REGIONS:

SUBSCRIBE:

Sign up for weekly updates

Kurdish journalist sentenced to 11 years in prison; Tehran daily closed for criticising President Ahmadinejad

(RSF/IFEX) - Reporters Without Borders firmly condemns the 11-year prison sentence imposed on Kurdish journalist Mohammad Sadegh Kabovand on 22 June 2008 for "activity against national security." The organisation has also learned that the daily "Tehran Emrooz" was closed on 21 June, a few days after running several articles criticising President Mahmoud Ahmadinejad's economic record while mayor of Tehran.

"The authorities have no scruples about using unfair trials to convict journalists on trumped-up charges," Reporters Without Borders said. "No consideration was given to Kabovand's poor health, either. This especially severe sentence is a message to all those who do not kowtow to the regime, especially in the Kurdish northwest. The decision to close 'Tehran Emrooz' was taken without referring to any court. President Ahmadinejad uses government commissions to settle his political scores."

The former editor of "Payam-e Mardom-e Kurdestan", a weekly closed down in 2005, Kabovand received his 11-year sentence from a Tehran revolutionary court for creating a human rights organisation in Iran's Kurdish region. Since his arrest in July 2007, he has been held in Tehran's Evin prison, where he spent the first five months in solitary confinement.

Despite his health problems, Kabovand was unable to taken advantage of a provisional release order prior to his trial because his family was unable to raise the exorbitant bail that was demanded - 150 million toumen (approx. 145,000 euros).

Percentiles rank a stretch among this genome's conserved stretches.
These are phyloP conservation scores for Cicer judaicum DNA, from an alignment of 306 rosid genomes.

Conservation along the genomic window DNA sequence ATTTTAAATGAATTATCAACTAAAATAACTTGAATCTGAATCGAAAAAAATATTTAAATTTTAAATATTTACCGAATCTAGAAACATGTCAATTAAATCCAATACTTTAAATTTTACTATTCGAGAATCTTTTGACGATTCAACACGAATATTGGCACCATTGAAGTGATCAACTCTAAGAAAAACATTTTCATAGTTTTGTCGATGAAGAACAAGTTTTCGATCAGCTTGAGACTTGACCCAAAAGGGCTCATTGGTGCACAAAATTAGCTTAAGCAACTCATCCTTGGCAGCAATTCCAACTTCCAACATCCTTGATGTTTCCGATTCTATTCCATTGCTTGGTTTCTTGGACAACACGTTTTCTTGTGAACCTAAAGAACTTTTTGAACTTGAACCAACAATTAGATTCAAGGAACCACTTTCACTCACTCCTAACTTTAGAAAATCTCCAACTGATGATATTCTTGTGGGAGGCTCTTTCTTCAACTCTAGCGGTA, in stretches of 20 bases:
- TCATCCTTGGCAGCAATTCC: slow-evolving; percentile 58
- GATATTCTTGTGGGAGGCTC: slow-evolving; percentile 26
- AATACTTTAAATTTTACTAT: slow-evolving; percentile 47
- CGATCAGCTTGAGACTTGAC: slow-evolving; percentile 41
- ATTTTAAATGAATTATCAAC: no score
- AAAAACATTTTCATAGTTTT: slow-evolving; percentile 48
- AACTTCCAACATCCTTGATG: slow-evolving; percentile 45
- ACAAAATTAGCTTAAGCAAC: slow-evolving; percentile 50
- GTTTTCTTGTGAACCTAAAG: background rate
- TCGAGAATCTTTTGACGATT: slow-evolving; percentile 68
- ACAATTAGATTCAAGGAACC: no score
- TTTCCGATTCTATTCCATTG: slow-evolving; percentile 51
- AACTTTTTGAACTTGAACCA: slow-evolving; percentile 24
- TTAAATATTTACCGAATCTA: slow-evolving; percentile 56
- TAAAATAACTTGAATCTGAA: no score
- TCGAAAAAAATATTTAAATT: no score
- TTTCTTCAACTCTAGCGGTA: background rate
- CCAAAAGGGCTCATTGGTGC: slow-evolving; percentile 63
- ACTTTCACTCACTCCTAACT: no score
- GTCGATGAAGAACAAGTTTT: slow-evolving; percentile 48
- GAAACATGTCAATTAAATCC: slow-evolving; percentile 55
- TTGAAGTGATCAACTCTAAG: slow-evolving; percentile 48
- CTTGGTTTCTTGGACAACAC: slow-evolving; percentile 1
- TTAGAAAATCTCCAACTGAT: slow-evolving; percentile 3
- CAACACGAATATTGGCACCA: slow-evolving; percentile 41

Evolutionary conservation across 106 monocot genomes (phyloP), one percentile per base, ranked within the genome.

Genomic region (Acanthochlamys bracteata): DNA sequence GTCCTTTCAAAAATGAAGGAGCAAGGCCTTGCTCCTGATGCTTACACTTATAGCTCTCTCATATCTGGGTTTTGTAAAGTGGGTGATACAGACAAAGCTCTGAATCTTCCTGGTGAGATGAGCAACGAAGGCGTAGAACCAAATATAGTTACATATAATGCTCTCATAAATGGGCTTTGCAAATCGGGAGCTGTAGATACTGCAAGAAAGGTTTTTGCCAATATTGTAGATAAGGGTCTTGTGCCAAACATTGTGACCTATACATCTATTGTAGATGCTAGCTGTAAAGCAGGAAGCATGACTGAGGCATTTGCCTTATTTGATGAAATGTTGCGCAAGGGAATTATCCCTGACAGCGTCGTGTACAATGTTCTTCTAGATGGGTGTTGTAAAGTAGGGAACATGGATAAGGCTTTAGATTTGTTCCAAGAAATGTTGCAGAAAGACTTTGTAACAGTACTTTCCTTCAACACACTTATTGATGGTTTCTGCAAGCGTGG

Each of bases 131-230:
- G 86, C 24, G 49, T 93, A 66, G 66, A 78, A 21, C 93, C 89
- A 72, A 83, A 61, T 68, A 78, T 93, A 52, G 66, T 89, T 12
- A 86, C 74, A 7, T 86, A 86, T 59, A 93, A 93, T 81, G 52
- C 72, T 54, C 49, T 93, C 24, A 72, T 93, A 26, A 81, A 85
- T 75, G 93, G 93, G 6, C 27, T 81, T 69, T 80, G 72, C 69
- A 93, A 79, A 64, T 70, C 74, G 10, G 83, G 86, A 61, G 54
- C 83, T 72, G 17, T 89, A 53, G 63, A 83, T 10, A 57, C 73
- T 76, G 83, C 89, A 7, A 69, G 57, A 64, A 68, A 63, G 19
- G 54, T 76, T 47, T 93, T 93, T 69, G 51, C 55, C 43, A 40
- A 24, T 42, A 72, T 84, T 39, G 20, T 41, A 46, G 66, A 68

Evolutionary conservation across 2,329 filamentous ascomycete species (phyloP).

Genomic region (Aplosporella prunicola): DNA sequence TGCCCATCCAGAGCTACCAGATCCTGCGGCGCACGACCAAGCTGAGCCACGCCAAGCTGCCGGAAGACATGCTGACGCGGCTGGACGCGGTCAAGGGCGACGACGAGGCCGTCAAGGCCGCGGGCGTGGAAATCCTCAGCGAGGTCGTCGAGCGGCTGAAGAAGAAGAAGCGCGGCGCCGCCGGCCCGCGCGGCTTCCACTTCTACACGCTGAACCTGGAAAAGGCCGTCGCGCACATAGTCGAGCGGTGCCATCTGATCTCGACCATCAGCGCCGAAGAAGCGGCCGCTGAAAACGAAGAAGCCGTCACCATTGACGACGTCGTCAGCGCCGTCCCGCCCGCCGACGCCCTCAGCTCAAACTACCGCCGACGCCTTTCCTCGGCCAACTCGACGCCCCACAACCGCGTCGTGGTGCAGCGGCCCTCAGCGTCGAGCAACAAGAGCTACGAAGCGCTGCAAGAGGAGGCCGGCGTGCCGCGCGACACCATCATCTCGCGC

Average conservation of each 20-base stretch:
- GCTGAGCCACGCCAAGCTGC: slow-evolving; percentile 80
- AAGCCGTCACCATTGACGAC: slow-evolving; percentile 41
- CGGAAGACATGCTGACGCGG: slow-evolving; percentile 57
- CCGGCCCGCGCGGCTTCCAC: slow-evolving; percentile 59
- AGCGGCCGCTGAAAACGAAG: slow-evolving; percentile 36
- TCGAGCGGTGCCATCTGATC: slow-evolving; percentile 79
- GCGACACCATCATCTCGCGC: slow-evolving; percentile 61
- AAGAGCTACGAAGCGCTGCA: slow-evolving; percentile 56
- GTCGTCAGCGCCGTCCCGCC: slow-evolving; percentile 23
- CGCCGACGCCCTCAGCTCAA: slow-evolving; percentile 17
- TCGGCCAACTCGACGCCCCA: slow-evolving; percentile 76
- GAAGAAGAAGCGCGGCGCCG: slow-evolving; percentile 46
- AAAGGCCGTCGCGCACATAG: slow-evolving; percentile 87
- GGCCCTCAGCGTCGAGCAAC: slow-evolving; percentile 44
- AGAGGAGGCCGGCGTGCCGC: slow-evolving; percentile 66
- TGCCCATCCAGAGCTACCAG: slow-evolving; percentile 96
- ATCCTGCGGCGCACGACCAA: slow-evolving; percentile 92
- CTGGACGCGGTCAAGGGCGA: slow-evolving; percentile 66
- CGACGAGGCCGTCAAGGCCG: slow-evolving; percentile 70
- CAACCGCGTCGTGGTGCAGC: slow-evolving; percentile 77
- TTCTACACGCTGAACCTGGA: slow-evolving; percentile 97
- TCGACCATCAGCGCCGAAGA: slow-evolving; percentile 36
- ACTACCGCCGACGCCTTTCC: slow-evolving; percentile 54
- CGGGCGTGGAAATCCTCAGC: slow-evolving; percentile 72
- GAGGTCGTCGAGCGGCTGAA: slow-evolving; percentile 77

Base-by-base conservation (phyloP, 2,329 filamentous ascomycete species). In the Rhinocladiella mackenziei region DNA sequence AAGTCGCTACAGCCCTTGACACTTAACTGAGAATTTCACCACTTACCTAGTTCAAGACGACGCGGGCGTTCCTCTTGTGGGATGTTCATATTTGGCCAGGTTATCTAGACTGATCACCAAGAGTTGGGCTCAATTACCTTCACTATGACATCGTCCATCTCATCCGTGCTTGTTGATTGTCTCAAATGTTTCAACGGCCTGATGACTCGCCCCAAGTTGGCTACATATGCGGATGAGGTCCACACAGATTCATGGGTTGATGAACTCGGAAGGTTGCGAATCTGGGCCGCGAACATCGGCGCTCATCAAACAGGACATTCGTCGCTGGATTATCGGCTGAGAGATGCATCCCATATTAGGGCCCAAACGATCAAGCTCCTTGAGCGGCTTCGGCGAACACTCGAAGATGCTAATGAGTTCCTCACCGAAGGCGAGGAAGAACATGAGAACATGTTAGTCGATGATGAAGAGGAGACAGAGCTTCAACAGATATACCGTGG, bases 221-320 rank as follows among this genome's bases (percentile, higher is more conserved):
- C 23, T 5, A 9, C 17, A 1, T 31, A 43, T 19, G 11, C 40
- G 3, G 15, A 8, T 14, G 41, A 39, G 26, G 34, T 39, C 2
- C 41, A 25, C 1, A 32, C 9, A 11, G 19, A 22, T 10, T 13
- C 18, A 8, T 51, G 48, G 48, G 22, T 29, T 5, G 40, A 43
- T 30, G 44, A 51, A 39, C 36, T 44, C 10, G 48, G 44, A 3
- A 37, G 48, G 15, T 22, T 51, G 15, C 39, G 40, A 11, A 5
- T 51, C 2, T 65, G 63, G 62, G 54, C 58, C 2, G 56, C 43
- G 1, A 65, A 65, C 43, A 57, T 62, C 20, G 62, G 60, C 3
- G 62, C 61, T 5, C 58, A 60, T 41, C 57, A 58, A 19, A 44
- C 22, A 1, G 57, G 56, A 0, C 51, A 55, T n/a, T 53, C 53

Kabovand suffered an acute dizzy spell in his cell on 19 May and his wife, who visited him the day before his sentence was pronounced, told Reporters Without Borders he continues to have periods of dizziness and headaches against which the medicine he is being given in prison is having no effect. "This verdict shows how the authorities persecute journalists and human rights activists in Iran," she said.

Kabovand's lawyers, Nemat Ahamadi and Mohammad Sifzadeh, protested vehemently against the sentence, describing it as "political." They also condemned the court's decision to hold the trial behind closed doors.

"Tehran Emrooz" is owned by current Tehran mayor Mohammed Baqer Qalibaf, who plans to run against Ahmadinejad in next year's presidential election. It was closed by the Commission for Press Authorisation and Surveillance, an offshoot of the Ministry of Culture and Islamic Guidance, after publishing a detailed report mocking Ahmadinejad's economic record while mayor from 2003 to 2005.

The newspaper's printer was summoned by a court the day after the article came out to answer to charges of "printing images and editorial content insulting to the president" and "spreading lies with the aim of upsetting public opinion." The newspaper was forced to publish an official apology, acknowledging that the criticism had not been "moderate."

Latest Tweet:

This Pakistani newspaper reporter dared to violate the code of silence surrounding drug trafficking and he was kill… https://t.co/MusMF9XwLq

Get more stories like this

Sign up for our newsletters and get the most important free expression news delivered to your inbox.

CLOSE